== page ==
Trains, Times, and Tunnel Vision: Thinking beyond FormulasDate: 06/28/2010 at 08:29:25 From: Jenny Subject: solving equations using travel time What is the formula for finding the answer to this type of problem? If John leaves at 9:00 traveling 45 mph, and Bob leaves at 10:00 traveling 60 mph, at what time will they both meet? I started by making this table: John | Bob ------------------------------------------------- 10:00 45 miles | 10:00 0 miles 11:00 90 | 11:00 60 11:30 112.5 | 11:30 90 But I want to find the formula for an algebraic equation so I don't have to use guess and check. Date: 06/28/2010 at 09:39:21 From: Doctor Ian Subject: Re: solving equations using travel time Hi Jenny, The thing is, most problems don't have 'formulas' you can use to solve them. A formula is a way of expressing the solution to a problem that comes up all the time. Once you get past grade school, most of the math problems you'll be asked to solve are designed to be unusual in some way, precisely so that you _can't_ just use formulas to solve them. And that's because most problems in real life aren't going to be ones you've seen before. The important skill you're supposed to be learning and practicing in your math classes isn't remembering formulas so you can plug in numbers and crank out answers. It's supposed to be learning how to deal with a problem that you've never seen before, and don't know how to approach. http://mathforum.org/library/drmath/view/71952.html Anyway, one way to approach just about any problem is to see if you can change the way you think about the problem a little, so that it looks more like something you know how to solve. For example, suppose you were given something like this: Bob leaves at 10:00, traveling 15 miles per hour. At what time will he have traveled 45 miles? Would you know how to solve that? If so, and if we can change your original problem to look like this one, then you're golden. How can we do that? Well, instead of thinking about John and Bob traveling relative to the ground at the same time, you can think about Bob traveling relative to John. That is, for each hour they travel, Bob gets 15 miles closer to John. His speed relative to John is 15 miles per hour. Do you see why? So now we just need to know: when Bob starts moving, how far away is John? And we do know that: traveling at 45 miles per hour with a head start of 1 hour, he's 45 miles away. And so in fact, the simplified problem above is equivalent to the original problem, but easier to think about -- and easier to solve. Does this make sense? So that's one way to think about it. If you're comfortable with systems of equations (which your subject line suggests you are), you can try that, too. If we let t represent the number of hours since John leaves, then we can write the distance that each person has traveled as a function of time. For John, this is just d = 45 mph * t What about for Bob? His equation will look like d = 60 mph * (t - 1) Do you see why? (Let me know if you don't. This is a pretty important thing to understand.) We can check that by thinking about some obvious times, like t = 1 and t = 2. When t = 1 (the first row of your table), John has gone 45 miles, and Bob hasn't started moving. When t = 2 (the second row), John has gone 90 miles, and Bob has gone 60 miles. Those seem pretty reasonable, so we can have some confidence in our equations. So now you have two linear equations, with two unknowns: d = 45t d = 60(t - 1) As I said, if you already know how to deal with this kind of system, then at this point, you've done all the hard work in solving the problem, and the rest is just busywork. There are other ways you might approach it, too. In fact, it's hardly ever the case that a problem can be solved in _only_ one way. Which leads me to another reason to not rely on formulas: even when a formula for something _does_ exist, sometimes it turns out to be the long way around the block, and there are much easier routes to the solution if you just take a little time up front to look for them. Relying on formulas is a little like only knowing one way to get home. Say you live on Manhattan Island, and the only way you know to get there is the George Washington Bridge. Then suppose one day the bridge is closed for repairs. What do you do? Your 'formula' doesn't work, so you'd better be able to think of something else! Are there other bridges? Any tunnels? Can you take a ferry? Could you fly into an airport? Rent a boat? A jet ski? A canoe? Could you swim there? (Just how badly you need to get there determines the range of methods you'd be willing to consider!) If you think of math in terms of memorizing formulas for specific problems, then you really are missing the whole point of things -- and you're almost certainly having less fun than you could be having! I hope this helps. Let me know if you'd like to talk more about this, or anything else. - Doctor Ian, The Math Forum http://mathforum.org/dr.math/ |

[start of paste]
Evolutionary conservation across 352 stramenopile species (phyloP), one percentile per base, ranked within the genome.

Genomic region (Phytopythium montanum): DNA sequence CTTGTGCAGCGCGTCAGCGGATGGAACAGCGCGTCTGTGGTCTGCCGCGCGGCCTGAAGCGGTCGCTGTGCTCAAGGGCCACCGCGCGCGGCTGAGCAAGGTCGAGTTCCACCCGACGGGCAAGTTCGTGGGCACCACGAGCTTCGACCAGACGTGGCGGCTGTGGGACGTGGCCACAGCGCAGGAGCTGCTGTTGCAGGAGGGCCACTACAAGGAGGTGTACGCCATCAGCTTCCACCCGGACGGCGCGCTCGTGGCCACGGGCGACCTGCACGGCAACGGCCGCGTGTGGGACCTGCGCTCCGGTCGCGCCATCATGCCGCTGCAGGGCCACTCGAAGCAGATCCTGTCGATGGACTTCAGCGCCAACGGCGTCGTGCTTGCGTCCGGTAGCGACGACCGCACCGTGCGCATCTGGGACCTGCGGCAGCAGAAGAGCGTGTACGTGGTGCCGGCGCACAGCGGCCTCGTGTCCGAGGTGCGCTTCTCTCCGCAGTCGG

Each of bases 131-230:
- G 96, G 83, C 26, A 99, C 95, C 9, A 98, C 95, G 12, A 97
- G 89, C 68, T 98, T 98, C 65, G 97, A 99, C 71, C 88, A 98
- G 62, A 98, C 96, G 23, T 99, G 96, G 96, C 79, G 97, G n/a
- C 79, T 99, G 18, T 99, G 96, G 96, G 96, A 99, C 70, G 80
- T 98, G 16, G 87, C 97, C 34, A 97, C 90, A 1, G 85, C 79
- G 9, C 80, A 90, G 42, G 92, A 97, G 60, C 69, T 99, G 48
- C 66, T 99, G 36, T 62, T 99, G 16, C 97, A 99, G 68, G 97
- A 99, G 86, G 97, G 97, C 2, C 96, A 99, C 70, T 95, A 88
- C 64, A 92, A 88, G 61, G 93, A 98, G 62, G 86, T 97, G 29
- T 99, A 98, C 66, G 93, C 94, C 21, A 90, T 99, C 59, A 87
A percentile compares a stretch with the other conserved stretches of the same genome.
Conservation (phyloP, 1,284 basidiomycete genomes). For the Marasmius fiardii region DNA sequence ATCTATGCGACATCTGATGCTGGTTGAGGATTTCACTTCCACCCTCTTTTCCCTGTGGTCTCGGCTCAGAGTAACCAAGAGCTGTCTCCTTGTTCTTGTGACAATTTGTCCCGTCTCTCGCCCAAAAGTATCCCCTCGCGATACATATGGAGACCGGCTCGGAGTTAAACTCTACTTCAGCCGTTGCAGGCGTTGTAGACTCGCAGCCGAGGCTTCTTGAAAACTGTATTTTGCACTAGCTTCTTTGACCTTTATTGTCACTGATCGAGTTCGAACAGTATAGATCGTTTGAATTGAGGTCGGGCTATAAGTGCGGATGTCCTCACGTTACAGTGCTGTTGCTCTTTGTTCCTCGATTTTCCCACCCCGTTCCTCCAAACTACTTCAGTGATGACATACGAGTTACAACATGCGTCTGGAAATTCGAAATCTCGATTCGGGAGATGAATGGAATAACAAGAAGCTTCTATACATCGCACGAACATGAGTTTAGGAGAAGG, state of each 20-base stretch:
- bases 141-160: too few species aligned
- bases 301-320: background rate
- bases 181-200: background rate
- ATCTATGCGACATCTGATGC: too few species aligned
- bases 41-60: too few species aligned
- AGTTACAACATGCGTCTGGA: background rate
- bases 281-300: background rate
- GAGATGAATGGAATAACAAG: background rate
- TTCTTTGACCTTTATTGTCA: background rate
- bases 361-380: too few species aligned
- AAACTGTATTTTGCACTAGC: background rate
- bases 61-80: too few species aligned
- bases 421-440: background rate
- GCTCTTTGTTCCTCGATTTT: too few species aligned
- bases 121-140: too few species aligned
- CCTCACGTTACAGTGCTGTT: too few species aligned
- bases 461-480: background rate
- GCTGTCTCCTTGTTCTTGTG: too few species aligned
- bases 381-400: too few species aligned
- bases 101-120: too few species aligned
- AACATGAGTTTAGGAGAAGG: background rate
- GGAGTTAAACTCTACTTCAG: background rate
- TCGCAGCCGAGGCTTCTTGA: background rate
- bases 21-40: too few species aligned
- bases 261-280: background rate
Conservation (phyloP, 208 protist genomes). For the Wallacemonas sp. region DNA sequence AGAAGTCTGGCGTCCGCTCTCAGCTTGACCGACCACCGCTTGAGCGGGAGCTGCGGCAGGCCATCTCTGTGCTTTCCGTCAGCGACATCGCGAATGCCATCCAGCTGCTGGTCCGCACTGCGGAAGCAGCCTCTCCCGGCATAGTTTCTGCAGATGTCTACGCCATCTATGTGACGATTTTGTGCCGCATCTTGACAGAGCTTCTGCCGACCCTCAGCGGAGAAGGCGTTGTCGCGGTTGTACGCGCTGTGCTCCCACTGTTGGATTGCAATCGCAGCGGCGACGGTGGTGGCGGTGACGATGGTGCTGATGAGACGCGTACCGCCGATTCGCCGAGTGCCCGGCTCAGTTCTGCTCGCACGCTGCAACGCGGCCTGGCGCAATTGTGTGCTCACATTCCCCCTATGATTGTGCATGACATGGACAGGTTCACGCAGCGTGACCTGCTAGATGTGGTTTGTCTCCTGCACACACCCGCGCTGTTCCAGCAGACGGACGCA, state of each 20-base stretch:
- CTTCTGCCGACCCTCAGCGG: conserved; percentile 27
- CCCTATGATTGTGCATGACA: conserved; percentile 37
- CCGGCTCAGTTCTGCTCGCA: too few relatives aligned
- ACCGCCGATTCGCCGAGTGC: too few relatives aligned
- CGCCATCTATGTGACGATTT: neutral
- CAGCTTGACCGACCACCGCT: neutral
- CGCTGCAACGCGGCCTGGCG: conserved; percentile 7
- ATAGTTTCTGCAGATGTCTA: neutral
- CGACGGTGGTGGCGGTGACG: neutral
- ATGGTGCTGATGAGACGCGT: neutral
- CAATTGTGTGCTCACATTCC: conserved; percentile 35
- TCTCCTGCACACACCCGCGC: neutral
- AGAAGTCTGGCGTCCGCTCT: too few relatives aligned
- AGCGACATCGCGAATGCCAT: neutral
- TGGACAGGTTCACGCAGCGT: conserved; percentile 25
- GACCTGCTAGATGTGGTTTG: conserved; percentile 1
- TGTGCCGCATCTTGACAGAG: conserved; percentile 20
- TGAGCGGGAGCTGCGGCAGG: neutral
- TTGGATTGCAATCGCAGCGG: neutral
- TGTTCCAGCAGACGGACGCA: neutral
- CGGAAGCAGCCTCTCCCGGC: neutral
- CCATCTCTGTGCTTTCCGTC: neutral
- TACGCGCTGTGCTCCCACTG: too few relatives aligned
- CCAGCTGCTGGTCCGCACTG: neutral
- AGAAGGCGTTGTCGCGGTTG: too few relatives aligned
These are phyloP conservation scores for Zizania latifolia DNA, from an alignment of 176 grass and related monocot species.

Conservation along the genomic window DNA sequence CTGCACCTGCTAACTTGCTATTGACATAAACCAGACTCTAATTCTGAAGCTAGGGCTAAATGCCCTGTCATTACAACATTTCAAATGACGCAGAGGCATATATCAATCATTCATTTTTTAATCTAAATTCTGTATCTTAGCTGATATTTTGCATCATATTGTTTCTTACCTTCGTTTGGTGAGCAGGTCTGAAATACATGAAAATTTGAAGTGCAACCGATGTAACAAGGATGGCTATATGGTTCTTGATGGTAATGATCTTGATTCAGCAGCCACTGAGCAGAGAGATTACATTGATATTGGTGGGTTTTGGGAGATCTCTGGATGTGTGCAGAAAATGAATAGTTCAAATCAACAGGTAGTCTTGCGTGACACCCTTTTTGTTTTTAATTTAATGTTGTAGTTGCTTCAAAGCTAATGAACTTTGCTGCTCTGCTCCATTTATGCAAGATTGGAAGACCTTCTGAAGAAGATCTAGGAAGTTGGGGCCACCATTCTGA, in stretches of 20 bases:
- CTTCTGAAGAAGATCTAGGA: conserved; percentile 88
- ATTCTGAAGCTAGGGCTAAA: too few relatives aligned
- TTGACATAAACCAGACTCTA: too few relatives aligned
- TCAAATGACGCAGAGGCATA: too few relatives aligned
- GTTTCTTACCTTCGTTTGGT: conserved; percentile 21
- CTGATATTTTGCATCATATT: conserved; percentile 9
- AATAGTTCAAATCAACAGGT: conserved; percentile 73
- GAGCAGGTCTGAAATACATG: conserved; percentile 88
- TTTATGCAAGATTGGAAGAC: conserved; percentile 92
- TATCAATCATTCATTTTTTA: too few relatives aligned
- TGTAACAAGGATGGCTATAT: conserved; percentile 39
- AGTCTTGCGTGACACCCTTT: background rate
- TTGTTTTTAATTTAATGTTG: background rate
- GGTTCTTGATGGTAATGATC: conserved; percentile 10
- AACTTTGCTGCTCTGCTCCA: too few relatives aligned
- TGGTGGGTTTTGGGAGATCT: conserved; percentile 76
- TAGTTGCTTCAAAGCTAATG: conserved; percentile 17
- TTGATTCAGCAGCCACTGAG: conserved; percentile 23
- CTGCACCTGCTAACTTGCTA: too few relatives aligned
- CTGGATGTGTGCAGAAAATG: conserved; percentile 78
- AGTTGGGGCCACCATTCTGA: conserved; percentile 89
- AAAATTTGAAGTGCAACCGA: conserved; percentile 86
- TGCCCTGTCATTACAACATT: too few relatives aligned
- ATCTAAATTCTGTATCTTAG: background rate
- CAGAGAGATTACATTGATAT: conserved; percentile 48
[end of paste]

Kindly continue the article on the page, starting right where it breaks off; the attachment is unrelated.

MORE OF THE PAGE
Search the Dr. Math Library: |
[Privacy Policy] [Terms of Use]
Ask Dr. Math^{TM}
© 1994-2015 The Math Forum
http://mathforum.org/dr.math/